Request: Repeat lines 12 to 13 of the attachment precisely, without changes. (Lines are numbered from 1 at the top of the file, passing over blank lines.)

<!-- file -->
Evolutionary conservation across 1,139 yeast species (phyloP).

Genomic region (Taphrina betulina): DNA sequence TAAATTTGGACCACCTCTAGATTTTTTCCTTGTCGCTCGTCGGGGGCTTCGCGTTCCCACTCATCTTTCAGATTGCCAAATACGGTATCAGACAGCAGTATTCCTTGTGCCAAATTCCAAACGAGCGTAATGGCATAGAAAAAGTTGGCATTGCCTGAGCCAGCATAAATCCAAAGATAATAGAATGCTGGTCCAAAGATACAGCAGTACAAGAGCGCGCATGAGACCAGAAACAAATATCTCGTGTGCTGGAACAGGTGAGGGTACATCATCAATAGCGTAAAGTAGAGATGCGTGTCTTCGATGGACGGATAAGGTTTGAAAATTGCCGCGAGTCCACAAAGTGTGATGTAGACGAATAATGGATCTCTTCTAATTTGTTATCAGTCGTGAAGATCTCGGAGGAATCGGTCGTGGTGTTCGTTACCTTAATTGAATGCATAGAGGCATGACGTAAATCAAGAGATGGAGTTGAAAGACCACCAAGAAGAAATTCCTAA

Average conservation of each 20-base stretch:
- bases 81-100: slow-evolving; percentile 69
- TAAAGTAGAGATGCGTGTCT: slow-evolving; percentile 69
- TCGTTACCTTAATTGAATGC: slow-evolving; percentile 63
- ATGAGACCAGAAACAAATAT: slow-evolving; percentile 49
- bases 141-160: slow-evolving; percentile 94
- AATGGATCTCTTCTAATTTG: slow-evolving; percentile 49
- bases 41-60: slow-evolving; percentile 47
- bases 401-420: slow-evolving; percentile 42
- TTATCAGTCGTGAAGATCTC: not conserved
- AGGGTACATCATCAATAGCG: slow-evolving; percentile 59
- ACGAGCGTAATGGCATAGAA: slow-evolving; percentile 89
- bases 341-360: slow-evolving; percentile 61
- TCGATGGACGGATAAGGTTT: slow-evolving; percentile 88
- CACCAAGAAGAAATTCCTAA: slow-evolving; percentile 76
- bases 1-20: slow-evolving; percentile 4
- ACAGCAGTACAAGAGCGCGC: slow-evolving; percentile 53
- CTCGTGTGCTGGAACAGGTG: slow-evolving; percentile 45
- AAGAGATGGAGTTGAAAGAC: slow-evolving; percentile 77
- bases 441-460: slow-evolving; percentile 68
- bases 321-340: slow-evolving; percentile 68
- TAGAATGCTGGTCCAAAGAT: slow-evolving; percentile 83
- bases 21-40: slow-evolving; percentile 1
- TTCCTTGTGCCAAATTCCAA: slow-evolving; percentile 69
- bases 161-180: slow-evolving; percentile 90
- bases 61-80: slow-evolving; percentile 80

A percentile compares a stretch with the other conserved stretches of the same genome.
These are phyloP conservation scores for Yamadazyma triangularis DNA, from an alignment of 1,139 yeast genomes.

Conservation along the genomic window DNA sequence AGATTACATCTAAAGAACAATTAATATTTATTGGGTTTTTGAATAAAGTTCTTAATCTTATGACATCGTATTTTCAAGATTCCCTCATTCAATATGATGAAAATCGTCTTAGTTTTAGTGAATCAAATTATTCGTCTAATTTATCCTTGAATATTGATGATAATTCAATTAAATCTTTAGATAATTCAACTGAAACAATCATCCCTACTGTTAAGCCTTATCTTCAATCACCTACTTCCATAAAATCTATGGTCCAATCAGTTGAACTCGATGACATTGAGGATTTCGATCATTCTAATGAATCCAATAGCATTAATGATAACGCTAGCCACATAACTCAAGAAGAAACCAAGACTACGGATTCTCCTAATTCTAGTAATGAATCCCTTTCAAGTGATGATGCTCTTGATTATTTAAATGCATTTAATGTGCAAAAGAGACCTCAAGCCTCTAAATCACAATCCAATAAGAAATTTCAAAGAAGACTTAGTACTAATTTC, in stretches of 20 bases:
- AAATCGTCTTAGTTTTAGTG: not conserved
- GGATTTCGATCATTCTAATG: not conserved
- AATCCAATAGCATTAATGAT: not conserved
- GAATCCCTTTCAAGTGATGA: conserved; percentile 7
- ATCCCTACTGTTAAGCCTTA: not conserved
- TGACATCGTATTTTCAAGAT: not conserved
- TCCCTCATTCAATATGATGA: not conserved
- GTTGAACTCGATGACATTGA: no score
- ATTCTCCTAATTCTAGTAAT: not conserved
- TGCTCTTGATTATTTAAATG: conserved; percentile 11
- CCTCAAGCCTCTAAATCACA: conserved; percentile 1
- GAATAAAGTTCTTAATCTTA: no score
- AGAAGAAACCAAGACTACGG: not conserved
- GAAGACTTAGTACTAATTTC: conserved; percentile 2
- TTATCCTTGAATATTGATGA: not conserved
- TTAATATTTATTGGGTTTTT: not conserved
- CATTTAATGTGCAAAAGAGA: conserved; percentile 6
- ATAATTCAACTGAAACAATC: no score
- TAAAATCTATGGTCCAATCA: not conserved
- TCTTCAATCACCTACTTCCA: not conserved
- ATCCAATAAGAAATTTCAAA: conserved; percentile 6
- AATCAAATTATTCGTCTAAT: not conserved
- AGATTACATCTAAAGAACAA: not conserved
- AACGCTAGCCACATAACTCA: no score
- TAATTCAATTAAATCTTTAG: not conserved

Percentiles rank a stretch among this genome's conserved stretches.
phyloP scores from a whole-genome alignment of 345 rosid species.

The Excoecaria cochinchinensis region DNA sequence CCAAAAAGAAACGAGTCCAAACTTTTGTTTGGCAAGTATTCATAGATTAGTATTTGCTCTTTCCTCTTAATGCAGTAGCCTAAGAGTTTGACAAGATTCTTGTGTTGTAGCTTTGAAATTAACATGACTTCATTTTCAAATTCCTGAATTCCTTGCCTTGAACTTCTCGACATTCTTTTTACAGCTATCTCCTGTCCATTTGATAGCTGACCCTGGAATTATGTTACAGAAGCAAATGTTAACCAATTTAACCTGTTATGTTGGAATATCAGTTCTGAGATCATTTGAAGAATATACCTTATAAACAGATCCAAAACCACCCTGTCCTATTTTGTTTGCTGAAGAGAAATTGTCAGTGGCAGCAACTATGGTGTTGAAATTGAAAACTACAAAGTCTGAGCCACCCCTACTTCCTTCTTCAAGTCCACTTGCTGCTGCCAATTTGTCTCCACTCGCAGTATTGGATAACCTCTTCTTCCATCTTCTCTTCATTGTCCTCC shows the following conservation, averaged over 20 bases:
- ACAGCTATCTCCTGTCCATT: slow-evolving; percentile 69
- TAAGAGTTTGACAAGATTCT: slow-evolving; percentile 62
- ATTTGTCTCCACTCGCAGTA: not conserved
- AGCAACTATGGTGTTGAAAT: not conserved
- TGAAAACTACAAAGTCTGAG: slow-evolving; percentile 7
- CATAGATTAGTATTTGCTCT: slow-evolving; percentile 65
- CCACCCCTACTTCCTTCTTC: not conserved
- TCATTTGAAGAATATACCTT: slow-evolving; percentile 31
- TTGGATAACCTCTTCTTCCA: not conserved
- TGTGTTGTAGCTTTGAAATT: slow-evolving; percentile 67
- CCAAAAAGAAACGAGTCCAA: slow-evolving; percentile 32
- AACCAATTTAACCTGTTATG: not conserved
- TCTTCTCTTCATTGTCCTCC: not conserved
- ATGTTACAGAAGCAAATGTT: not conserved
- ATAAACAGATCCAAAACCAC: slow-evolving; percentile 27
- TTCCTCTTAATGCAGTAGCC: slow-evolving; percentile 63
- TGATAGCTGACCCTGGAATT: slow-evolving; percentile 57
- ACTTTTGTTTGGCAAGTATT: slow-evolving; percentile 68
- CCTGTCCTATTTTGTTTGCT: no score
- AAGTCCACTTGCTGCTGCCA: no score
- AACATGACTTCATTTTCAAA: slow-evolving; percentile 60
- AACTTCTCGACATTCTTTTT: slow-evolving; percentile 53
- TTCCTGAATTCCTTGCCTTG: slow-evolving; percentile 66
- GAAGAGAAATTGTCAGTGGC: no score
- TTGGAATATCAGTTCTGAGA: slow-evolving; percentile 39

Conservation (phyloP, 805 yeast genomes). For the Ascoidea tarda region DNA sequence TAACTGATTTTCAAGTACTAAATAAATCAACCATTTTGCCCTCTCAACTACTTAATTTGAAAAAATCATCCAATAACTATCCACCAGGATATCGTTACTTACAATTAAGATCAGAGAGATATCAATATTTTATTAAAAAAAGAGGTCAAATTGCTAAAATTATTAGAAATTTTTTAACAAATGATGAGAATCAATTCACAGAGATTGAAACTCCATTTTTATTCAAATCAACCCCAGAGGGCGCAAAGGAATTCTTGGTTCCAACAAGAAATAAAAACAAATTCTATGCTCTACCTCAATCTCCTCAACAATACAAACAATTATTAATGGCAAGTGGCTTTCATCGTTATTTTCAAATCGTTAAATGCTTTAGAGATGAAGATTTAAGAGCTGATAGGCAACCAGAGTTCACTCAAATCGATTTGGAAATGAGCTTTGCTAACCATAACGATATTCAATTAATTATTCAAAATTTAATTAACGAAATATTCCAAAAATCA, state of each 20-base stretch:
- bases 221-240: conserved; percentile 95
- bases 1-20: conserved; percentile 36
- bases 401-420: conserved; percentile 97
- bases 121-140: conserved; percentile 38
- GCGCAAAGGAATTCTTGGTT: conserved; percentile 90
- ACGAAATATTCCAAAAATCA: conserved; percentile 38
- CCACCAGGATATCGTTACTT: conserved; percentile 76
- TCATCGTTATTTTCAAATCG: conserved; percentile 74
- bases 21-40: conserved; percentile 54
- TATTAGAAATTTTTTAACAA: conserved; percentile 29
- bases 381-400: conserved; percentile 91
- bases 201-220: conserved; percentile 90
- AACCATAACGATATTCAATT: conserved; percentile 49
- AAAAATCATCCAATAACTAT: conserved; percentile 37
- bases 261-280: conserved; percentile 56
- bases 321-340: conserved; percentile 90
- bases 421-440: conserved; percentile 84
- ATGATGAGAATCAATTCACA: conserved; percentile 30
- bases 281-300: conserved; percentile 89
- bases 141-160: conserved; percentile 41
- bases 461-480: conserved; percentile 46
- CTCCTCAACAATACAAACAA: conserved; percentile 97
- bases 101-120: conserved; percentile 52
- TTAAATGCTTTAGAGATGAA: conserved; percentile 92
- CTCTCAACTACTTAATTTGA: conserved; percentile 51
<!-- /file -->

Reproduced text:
- TTATCAGTCGTGAAGATCTC: not conserved
- AGGGTACATCATCAATAGCG: slow-evolving; percentile 59